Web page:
Desert Sheep Hunt: Easier To Win Than To Draw


Mar 11, 2001
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Desert Sheep Hunt: Easier To Win Than To Draw


Odds Of Winning A Desert Sheep Raffle Are Much Higher And Cost Less Than Betting On State Tag Draws

As the cost of booking a desert sheep hunt in Mexico continues climbing beyond $50,000, most big game hunters are forced to apply for a tag with various state wildlife agencies. However, the non-resident application fees can range into the thousands of dollars. Many of these fees must be paid up-front and some are non-refundable. With the odds of drawing a state tag becoming astronomical, and the costs associated with submitting annual applications in multiple states also rising, savvy hunters have found a way to increase their odds: conservation raffles.

David Kidder, a hunter from Michigan, waited 26 years for an opportunity to hunt desert sheep before winning the Grand Slam Club/Ovis (GSCO) raffle in 2004. "I still can't believe it! I pinch myself regularly, but the dream is still there, so it must be real," said David.

Nevada resident David K. Haas can relate to David Kidder's long wait. "I put in for a desert bighorn for 14 years and finally drew a Nevada tag in 2004." David Haas had luck on his side, because in 2006 he also entered and won a GSCO raffle to take other rams.

The long wait to win a state desert sheep tag is not an uncommon story. The odds can be as high as 1 in 100,000, but odds of 1 in 1,000 are common. Many hunters never draw a tag or give up after a decade of rejection letters.

But sheep conservation organizations, like Grand Slam Club/Ovis, are looking to change that. "Hunting these magnificent rams can really get in your blood, but over the past several years, the cost to hunt sheep has climbed out of reach," said GSCO executive director Dennis Campbell. "With our Members-Only Raffle, we offer a fair chance for any GSCO member to win a guided desert sheep hunt."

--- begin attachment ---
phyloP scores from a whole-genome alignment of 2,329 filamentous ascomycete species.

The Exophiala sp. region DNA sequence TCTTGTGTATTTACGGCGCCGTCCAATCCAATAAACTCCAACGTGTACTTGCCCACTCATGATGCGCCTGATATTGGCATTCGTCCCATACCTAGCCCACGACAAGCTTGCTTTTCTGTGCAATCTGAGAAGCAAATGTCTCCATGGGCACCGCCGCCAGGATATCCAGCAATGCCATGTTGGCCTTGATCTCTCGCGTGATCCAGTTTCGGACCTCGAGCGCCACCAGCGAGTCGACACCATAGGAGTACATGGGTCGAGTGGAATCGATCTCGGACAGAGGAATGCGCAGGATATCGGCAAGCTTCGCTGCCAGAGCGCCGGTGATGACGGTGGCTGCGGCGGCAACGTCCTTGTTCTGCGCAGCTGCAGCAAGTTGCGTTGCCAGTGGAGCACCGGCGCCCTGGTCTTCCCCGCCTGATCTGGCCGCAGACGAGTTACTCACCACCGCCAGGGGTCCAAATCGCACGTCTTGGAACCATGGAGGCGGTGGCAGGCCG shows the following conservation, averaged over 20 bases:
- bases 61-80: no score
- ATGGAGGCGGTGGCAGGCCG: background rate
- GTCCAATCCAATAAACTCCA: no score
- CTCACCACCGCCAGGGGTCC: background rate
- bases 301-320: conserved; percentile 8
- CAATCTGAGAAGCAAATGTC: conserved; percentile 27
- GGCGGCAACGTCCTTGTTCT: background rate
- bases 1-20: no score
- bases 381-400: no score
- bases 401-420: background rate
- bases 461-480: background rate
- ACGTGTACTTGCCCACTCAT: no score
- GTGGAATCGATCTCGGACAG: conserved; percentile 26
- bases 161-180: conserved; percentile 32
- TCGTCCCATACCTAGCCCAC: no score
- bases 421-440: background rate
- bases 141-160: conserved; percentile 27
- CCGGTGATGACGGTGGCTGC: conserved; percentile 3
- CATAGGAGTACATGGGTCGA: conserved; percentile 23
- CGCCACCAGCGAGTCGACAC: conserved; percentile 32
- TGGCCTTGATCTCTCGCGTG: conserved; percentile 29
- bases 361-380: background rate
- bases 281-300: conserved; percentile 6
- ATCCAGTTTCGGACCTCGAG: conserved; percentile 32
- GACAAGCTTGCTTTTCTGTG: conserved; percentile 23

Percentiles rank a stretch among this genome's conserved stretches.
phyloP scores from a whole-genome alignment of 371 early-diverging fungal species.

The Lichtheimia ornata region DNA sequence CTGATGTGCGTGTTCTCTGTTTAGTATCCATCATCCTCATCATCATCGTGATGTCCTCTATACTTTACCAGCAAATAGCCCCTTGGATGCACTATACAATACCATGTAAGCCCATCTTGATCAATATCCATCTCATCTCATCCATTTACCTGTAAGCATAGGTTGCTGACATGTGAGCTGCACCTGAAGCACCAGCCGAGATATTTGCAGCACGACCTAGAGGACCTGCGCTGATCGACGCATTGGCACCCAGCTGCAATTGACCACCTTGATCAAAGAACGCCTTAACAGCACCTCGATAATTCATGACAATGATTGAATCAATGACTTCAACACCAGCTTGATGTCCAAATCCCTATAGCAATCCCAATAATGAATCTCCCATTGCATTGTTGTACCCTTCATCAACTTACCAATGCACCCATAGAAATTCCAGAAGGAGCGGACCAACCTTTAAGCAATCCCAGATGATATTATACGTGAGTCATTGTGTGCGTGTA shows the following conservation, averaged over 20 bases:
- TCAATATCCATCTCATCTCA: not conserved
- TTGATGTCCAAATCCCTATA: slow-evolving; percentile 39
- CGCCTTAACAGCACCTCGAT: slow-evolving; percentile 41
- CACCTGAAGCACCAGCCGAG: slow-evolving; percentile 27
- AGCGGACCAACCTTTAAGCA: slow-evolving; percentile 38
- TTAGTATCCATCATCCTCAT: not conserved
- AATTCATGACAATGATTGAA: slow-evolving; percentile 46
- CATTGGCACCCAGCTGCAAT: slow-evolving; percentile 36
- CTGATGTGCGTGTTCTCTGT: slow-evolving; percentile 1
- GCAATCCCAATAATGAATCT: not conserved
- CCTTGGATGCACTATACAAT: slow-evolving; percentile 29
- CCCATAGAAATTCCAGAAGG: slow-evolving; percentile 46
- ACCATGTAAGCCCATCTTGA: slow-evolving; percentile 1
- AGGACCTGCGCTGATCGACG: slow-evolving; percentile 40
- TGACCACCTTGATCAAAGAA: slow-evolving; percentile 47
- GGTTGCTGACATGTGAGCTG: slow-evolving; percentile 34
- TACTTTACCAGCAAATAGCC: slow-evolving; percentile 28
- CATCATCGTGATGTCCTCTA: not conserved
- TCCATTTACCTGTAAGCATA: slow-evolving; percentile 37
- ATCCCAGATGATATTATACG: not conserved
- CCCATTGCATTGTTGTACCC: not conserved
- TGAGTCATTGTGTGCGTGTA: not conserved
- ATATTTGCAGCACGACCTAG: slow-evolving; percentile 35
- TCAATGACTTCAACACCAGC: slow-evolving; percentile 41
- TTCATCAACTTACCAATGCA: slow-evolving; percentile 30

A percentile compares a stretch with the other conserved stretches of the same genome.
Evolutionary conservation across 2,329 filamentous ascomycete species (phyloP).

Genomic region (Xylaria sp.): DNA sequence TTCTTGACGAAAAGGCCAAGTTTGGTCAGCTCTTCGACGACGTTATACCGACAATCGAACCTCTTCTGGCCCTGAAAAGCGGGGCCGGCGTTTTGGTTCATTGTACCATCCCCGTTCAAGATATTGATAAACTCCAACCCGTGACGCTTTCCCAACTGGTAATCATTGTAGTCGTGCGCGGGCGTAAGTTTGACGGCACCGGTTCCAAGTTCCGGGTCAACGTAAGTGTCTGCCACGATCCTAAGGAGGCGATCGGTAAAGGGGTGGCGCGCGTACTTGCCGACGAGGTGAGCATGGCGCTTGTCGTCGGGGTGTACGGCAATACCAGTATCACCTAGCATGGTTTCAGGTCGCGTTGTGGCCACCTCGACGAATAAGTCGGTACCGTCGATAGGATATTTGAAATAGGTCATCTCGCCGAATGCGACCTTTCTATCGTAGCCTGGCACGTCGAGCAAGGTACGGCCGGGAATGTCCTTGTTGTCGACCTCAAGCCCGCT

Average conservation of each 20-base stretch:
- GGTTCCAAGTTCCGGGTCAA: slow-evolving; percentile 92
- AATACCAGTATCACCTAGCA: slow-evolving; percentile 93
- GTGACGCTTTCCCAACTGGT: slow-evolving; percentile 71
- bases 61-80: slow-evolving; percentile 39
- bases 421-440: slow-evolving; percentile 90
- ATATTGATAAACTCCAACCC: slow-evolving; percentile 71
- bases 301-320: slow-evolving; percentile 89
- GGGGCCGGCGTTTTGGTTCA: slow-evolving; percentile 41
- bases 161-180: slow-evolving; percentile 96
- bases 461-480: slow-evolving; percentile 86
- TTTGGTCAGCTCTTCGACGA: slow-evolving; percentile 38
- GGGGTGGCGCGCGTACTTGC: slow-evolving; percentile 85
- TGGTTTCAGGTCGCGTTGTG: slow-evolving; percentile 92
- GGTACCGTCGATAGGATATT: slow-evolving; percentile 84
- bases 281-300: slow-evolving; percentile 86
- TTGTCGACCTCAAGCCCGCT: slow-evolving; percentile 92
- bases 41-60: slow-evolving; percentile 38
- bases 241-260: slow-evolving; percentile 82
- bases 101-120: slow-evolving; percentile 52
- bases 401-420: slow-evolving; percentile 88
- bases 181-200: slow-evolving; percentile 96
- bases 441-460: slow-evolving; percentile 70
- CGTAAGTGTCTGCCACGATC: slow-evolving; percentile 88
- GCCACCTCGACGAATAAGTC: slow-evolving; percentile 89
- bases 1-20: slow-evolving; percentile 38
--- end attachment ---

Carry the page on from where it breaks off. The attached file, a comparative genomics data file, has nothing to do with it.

Although GSCO presents several raffles throughout the year, the Members-Only Raffle limits the number of tickets any one member can purchase, keeping big-spenders and average Joes on a level playing field. Also, by requiring participants to be members of the organization, there are considerably fewer entries than in any state draw, dramatically increasing the odds of winning. In 2007, members purchasing the maximum number of tickets had a 1 in 125 chance of winning the desert sheep hunt.

A one-year membership in GSCO is only $60, less than ½ the cost of a non-resident hunting license in most states.

For complete details on the 2008 Members-Only Raffle desert sheep hunt, visit

Grand Slam Club/Ovis is a 501©(3) organization of hunter/conservationists dedicated to improving and perpetuating wild sheep and wild goat populations worldwide. Founded in 1956, GSCO is the official documentation and records-keeping organization for Grand Slams of North American Wild Sheep, Ovis World Slams and Capra World Slams.

Media Contact:
Kenneth Faught (205) 674-0101 or

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